Originally Posted by RedsBaron
While Wilson's ERA has dropped each of the last four years, so has the NL's ERA. BaseballReference.Com includes ERAs adjusted for playing conditions. In each of the last four seasons, Wilson's ERA was higher than the adjusted NL average: 4.88 to 4.48, 4.83 to 4.47, 4.64 to 4.29 and 4.36 to 4.01.
BaseballReference.Com also has an adjusted ERA for pitchers, where the higher the score the better, as it measures a pitcher against the league norm. For example, in 2004 Randy Johnson had an ERA of 2.60-matched against a league norm of 100, Johnson's score was 171. Wilson has been remarkably consistent by that measure-each of the last four seasons he has had a score of 92 versus a league average of 100. I'm sure WOY or Steel could explain this better, but as I understand it, this means that in all four seasons Wilson was mediocre, just below the average.
Nah. You did fine. You're speaking about ERA+, which is also park and league normalized.
Basically, when a pitcher hits the same ERA+ three seasons in a row (i.e. Wilson's 92 ERA+), it means that the pitcher's individual effort hasn't really changed. It might appear so, but only because factors beyond his control make it appear so.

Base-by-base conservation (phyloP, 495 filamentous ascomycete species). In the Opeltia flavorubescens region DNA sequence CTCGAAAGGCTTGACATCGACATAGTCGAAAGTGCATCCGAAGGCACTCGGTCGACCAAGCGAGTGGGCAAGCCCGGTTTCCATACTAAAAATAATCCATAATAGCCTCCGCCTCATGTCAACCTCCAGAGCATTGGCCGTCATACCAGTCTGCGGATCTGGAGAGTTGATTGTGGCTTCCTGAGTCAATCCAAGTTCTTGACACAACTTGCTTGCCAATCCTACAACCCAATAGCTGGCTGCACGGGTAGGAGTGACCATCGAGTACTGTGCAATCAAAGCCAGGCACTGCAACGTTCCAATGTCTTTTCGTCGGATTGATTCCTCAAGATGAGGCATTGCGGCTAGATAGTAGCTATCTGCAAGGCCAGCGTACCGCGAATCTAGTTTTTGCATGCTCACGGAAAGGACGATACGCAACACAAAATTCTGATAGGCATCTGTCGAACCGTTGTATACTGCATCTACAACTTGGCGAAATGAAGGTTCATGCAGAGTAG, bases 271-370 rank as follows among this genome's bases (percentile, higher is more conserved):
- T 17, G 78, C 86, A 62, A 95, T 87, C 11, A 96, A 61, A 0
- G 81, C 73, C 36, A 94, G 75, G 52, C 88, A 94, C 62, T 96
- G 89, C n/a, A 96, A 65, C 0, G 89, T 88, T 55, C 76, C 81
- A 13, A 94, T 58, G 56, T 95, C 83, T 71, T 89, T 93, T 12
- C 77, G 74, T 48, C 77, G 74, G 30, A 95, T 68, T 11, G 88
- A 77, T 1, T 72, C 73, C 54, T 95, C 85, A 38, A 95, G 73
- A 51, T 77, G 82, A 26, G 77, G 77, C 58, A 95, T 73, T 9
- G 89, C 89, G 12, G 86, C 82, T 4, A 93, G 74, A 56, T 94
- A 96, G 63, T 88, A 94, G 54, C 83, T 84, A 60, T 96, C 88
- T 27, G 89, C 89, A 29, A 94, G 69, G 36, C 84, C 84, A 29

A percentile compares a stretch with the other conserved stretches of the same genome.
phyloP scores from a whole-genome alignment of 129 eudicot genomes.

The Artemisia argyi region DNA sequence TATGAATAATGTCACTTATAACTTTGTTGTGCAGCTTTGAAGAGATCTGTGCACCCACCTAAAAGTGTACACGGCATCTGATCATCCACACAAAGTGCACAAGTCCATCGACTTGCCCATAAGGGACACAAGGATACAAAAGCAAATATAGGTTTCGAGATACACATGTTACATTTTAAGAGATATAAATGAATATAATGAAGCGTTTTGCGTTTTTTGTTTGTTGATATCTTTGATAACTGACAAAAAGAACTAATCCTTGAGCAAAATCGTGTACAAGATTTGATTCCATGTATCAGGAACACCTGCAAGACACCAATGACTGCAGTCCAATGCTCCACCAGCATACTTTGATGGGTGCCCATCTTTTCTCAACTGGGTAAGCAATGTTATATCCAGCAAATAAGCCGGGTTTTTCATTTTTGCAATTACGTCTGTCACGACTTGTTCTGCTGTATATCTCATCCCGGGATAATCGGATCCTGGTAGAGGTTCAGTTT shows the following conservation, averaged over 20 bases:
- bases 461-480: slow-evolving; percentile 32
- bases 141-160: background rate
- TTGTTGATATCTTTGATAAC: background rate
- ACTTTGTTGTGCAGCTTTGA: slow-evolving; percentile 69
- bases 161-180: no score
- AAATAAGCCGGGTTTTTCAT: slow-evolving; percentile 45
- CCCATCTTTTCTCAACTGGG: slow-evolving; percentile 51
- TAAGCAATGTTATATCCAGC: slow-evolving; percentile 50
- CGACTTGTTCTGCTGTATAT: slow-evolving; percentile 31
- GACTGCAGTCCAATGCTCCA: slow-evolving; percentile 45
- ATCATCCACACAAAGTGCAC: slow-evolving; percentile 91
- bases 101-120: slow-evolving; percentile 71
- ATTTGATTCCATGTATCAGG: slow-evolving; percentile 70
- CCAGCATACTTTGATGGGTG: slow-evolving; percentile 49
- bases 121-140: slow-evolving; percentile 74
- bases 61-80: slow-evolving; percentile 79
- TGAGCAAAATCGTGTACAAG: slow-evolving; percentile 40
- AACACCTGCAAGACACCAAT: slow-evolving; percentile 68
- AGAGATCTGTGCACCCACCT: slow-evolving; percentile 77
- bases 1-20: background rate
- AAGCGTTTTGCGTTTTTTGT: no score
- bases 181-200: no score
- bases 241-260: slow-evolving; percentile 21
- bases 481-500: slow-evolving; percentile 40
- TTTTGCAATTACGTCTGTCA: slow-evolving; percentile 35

Furthermore, Wilson's OPS Against and ERA drop in 2004 was generated primarily by a 10-point reduction in BABIP versus 2002 and 2003. We can either attribute that to luck or to the fact that the groundscrew turned the infield into a shrubbery nightmare.
If we believe in the luck explanation, then we know Wilson's going to revert back to previous OPS-Against form (read- over .800). If we trust the shrubbery explanation (take a look at his home/road splits), then Wilson's 2004 numbers (including ERA) were an environmental mirage. That's a scary thing considering that his numbers were below average even with the help of Miracle-Gro.
Either way, he's not worth what he's now being paid nor is he as good as he appeared to be in 2004, nor did anything improve due to his own performance versus previous seasons, nor does he project numbers as good as his 2004 end result.
And yet we still have folks who think that Wilson's last three years show a true pattern of "improvment" and are projecting that improvement for 2005. Smells a lot like the discussions circa last offseason.